Stratt named ACS Fellow

Richard M. Stratt, the Newport Rogers Professor of Chemistry, has been selected as an American Chemical Society (ACS) Fellow for 2013. Stratt was recognized for developing powerful theoretical methods that provide ways to understand and analyze the ultrafast dynamics of collisions, solvation, and reaction in solution as well as his service to the public and the ACS. “This is an honor bestowed on members for their outstanding accomplishments in scientific research, education, and public service,” said Bassam Z. Shakhashiri, immediate past-president of the ACS.

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How sleep helps the brain learn motor tasks
Sleep Waves:

Sleep helps the brain consolidate what we've learned, but scientists have struggled to determine what goes on in the brain to make that happen for different kinds of learned tasks. In a new study, researchers pinpoint the brainwave frequencies and brain region associated with sleep-enhanced learning of a sequential finger tapping task akin to typing, or playing piano.

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Psychotherapy lags as evidence goes unheeded
Despite the evidence, a decline:

In a special issue of Clinical Psychology Review edited by two Brown University professors of psychiatry and human behavior, psychologists analyze why the use of psychotherapy has declined despite a strong evidence base for the efficacy of some psychosocial treatments. The problems, they find, lie within the profession as well as outside.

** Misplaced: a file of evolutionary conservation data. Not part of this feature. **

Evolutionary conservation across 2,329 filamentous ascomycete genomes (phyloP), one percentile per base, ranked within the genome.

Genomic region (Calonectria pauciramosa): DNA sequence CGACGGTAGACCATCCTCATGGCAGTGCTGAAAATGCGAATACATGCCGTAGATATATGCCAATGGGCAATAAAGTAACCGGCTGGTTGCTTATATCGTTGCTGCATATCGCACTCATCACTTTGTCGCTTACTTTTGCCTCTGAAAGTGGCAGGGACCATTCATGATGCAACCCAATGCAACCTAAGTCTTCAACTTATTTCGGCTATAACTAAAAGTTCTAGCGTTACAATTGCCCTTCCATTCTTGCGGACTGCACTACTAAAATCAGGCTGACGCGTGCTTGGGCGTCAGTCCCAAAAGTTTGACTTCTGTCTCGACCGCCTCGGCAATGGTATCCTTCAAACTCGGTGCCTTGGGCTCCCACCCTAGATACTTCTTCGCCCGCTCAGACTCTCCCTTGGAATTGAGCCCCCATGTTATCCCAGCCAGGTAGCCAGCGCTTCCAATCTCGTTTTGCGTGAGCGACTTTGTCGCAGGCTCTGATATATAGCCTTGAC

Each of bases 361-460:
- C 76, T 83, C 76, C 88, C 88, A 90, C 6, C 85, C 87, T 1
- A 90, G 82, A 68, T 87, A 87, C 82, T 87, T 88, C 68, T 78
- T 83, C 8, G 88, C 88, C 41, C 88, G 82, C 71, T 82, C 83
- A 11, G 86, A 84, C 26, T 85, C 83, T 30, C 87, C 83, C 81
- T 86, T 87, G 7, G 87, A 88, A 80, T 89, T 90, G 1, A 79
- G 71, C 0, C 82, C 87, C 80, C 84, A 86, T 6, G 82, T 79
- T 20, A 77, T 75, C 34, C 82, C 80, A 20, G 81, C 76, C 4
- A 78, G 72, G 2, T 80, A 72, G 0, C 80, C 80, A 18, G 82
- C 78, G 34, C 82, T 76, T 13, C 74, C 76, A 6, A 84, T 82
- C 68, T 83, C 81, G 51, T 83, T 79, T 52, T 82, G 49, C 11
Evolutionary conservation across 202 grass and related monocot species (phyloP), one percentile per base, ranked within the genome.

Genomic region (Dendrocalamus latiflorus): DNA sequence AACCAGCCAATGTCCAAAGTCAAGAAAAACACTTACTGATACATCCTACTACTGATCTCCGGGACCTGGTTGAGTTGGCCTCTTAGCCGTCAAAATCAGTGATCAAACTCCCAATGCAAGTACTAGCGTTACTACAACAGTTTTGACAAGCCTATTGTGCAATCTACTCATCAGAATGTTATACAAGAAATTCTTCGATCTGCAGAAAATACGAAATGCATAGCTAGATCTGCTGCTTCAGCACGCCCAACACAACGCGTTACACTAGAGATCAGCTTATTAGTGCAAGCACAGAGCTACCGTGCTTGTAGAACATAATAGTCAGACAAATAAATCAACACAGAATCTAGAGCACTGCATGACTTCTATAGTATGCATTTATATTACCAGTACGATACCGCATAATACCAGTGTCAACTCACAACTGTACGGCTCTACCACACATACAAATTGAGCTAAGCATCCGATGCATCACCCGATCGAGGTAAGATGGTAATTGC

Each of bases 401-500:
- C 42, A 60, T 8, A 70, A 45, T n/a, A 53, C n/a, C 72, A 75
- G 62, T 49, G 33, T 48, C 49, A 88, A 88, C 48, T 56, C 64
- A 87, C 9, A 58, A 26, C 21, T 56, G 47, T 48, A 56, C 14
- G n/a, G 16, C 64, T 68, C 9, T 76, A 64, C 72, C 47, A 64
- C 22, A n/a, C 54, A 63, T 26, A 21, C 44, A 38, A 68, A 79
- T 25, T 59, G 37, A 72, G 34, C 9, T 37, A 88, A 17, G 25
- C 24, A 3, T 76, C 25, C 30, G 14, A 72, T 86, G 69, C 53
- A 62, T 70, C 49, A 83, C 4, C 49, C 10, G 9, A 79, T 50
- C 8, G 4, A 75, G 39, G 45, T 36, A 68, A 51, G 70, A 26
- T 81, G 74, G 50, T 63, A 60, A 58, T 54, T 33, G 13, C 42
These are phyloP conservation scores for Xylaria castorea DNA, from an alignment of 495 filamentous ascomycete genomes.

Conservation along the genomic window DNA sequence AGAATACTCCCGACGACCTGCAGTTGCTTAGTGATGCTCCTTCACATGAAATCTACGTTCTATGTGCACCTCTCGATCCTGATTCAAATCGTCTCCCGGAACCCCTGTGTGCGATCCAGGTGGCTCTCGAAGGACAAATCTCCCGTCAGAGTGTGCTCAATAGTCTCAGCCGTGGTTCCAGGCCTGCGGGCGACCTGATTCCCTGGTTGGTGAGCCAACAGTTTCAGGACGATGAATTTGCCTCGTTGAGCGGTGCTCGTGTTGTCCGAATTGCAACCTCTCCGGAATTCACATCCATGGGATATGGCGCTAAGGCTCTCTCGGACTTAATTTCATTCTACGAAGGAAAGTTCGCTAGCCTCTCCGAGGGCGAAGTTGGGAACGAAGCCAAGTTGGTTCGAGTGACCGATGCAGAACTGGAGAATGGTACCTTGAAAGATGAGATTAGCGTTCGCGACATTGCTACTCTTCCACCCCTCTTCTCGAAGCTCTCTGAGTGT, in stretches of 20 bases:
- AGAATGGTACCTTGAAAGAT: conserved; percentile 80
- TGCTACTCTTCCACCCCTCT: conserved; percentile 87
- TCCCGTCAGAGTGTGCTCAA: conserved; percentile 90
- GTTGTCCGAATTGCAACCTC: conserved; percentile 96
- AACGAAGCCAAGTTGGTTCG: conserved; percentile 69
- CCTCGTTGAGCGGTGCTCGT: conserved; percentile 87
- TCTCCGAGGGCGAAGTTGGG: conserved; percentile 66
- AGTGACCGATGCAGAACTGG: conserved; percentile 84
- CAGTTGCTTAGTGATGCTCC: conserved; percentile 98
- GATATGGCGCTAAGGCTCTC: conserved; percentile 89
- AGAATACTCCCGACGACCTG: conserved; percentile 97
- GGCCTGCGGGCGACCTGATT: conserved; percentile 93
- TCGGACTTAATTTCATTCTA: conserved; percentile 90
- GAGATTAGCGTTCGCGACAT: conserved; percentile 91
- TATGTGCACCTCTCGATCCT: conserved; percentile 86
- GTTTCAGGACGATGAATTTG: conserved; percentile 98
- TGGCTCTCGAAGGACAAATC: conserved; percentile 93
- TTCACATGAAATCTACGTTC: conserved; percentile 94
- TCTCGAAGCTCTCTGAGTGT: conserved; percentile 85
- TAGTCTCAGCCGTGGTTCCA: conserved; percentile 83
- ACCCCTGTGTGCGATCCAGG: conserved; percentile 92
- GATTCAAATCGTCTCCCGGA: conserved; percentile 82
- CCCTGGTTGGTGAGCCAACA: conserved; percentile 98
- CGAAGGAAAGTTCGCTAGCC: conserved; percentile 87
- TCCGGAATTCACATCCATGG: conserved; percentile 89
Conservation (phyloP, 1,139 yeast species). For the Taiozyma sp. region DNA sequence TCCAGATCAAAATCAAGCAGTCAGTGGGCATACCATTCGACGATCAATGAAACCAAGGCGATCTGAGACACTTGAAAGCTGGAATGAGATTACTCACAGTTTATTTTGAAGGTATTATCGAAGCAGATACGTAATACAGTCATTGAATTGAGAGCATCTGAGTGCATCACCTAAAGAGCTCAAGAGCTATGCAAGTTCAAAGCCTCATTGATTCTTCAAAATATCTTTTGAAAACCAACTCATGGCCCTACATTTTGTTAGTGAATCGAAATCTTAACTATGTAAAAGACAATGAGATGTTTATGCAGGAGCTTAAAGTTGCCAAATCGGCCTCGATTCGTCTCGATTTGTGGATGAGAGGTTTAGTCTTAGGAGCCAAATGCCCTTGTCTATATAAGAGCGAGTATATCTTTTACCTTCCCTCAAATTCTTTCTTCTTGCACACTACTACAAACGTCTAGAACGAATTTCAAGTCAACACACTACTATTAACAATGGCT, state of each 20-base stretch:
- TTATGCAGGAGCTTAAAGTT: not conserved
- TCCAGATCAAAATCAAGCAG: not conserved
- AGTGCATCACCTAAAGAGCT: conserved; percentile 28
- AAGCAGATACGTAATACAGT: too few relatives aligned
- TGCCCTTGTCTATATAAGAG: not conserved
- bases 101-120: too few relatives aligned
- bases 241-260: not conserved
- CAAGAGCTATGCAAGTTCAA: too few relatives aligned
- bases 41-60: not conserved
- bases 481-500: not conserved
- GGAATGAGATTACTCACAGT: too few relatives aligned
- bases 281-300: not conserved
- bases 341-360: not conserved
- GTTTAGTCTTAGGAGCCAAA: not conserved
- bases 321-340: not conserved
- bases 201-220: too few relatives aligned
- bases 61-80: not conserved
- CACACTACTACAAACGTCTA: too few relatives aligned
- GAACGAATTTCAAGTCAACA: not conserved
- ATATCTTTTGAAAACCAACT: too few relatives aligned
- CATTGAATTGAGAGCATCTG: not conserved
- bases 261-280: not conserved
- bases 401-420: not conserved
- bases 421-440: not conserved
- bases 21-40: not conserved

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High-angle helix helps bacteria swim
A really interesting fluid dynamics problem:

It’s counterintuitive but true: Some microorganisms that use flagella for locomotion are able to swim faster in gel-like fluids such as mucus. Research engineers at Brown University have figured out why. It's the angle of the coil that matters. Findings are reported in Physical Review Letters.

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Burkitt lymphoma survival improves for some
Three-year survival trends by age and race/ethnicity:

Treatment advances have helped improve patient survival of Burkitt lymphoma, a highly aggressive cancer, but not among the elderly, patients at a late stage, or blacks. A new study, reported in the journal Cancer, uses those findings to develop a risk score that will help doctors, patients, families, and researchers better understand prognosis.

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More intestinal cells can absorb larger particles
Safe passage:

A new study reports that the small intestine uses more cells than scientists had realized to absorb microspheres large enough to contain therapeutic protein drugs, such as insulin. The finding in rats, published in the Proceedings of the National Academy of Sciences, is potentially good news for developing a means for oral delivery of such drugs.

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Big ice may explain Mars’ double-layer craters
An odd type of crater: